As a Scheduling Partner, Tegy Empowers Students and Educators To Reimagine Schools
Not enough time for valued social-emotional learning programming. Limited daytime options for tiered supports. Teachers with limited collaborative planning time. School schedules influence every aspect of the student and teacher experiences. But often, we can take the power and potential of schedule design for granted.
Enter Tegy: short for “strategy”, the strategic scheduling partner has helped schools reimagine how they approach schedules for over a decade. In the process, they’ve helped schools better execute their missions, optimize student and teacher performance and find even new possibilities during the midst of a global pandemic. The Fund has invested in Tegy since 2014 as a track in our Summer Design Program.
For Tegy founder and CEO Furman Brown, the process of scheduling is not only empowering, but exciting: “Since I was in the first group of Teach for America 30 years ago, I’ve been obsessed with the hidden potential in scheduling.”
“Tegy is a school schedule design and training firm that focuses on transforming how schools leverage their resources,” Brown explained. ”By thinking differently about how to approach scheduling, every school can accomplish more with their existing resources than they imagined possible.” Tegy calls its transformative design processes “Impact Scheduling rather than Master Scheduling.”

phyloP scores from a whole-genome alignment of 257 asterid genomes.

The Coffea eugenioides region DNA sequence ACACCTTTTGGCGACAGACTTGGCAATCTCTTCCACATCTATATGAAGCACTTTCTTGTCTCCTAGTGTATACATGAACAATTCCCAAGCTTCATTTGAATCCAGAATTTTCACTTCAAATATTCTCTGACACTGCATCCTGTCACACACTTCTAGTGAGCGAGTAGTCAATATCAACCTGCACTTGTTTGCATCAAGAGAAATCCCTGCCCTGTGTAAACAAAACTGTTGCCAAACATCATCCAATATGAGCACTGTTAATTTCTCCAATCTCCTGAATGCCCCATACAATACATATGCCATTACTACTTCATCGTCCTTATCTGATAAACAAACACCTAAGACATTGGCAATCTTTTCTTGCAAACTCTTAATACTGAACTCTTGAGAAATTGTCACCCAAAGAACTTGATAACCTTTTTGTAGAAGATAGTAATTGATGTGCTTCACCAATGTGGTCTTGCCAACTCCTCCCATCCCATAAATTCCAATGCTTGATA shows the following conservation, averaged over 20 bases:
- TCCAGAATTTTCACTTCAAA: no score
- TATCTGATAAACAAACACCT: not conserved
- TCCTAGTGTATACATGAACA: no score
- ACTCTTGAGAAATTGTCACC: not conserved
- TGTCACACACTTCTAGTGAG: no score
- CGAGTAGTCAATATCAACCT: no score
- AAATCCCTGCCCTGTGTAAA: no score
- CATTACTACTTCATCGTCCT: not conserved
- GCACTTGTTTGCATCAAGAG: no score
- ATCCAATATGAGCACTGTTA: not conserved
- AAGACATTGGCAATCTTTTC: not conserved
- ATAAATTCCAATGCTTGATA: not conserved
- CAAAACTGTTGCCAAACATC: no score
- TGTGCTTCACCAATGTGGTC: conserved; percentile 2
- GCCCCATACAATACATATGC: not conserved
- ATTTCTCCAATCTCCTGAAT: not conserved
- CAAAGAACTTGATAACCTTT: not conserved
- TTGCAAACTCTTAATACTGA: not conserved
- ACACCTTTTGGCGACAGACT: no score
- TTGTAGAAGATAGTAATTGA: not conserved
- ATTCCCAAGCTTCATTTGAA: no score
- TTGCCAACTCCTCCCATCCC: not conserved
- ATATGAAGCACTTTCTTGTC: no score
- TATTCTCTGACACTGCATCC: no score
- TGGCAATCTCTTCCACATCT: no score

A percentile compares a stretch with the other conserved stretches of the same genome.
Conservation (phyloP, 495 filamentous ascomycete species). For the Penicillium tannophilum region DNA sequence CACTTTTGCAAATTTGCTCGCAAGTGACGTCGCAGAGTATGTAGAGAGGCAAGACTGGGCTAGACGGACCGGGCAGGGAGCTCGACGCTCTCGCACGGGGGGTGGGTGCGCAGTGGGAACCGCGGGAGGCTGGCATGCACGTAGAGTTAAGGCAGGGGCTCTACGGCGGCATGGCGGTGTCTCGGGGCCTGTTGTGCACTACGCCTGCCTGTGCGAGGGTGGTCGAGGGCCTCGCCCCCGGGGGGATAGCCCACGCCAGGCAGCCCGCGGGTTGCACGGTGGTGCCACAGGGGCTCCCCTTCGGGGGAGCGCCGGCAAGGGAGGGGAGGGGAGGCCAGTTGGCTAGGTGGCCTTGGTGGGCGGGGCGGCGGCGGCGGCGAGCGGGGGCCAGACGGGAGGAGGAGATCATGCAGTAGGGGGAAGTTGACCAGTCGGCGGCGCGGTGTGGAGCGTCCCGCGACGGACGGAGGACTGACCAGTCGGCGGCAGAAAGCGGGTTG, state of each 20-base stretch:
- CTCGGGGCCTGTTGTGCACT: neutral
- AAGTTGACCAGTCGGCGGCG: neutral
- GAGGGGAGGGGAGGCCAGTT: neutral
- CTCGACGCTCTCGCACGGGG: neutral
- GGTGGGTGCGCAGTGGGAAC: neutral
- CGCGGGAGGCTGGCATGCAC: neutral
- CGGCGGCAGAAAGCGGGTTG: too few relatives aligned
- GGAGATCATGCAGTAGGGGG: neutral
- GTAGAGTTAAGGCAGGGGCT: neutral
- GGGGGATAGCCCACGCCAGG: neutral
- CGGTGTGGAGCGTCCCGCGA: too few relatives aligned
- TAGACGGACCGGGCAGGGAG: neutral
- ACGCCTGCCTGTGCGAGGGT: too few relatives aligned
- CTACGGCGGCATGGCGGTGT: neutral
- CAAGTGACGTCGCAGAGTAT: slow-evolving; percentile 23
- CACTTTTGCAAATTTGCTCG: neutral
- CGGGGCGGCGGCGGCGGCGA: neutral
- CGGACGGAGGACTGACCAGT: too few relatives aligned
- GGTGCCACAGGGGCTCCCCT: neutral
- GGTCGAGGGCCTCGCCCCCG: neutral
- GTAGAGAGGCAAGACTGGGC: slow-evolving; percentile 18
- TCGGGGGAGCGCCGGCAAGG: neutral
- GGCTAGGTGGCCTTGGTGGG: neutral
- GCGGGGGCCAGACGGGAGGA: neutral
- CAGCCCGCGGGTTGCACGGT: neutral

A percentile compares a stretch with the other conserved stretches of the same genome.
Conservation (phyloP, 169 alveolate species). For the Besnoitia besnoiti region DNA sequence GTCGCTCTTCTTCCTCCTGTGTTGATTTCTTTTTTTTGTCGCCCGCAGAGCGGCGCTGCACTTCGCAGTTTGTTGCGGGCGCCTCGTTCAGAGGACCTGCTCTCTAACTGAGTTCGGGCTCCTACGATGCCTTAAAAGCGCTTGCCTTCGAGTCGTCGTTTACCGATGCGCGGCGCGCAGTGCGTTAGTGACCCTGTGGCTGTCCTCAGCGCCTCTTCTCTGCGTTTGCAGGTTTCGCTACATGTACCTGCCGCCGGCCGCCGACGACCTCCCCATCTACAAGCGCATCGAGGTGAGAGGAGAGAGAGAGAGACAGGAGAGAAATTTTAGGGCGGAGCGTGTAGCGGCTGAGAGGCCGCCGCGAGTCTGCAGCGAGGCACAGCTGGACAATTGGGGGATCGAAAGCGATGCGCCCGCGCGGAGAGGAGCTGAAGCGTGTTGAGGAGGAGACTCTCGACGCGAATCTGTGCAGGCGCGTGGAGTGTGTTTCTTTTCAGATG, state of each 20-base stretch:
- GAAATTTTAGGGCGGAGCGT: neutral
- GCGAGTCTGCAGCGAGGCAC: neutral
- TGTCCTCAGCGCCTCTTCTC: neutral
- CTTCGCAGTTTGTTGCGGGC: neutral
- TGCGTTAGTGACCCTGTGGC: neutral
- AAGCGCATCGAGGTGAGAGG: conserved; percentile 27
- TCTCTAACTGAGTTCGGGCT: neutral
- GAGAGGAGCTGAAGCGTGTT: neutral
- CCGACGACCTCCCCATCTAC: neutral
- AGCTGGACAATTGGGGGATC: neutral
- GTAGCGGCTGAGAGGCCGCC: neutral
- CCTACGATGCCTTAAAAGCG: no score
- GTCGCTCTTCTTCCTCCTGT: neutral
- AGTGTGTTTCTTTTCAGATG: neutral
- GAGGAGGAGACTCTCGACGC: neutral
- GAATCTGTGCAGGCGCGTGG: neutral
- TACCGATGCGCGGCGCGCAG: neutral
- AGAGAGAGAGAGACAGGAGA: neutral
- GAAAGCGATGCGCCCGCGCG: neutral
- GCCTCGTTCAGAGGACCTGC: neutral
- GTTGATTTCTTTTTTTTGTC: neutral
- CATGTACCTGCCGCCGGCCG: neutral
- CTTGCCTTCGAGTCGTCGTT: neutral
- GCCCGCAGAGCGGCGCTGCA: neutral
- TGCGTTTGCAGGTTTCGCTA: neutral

Tegy’s Professional Learning Director Karen Derrick-Davis added, “Schools come to us looking for a new schedule, and we help them realize that it’s not just about moving boxes around in an excel spreadsheet; it’s about operationalizing their vision.”
Derrick-Davis explained that although the educators she has worked with deeply care about their school’s mission, when it comes to mapping out a school day, they don’t have time to step back and truly consider how the structure of a day can further their mission. Logistically, educators get caught up in “trying to get people in the right places while making the numbers work.”
Tegy’s process, Brown described, helps school leaders “reconnect with the fire in the belly, or why they got into the career in the first place.” By pairing a unique scheduling modeling process and software with 30 years of coaching experience, Tegy has helped schools do more with the same resources, and ultimately create better experiences for students and teachers.
Derrick-Davis recalled, “I remember in one training overhearing a school leader say, ‘Wow, it so refreshing to think about the schedule from the student’s point of view.’”
Centering students in their logistical planning has had transformational effects for educators. On Tegy’s website, Principal Efraín Martínez of Orozco Academy describes his experience with Tegy as valuable and eye-opening: “The Tegy training and software helped us to approach ‘time’ as a tool we could optimize for learning. Our decisions about learning and teaching have become much more intentional and vision-driven.”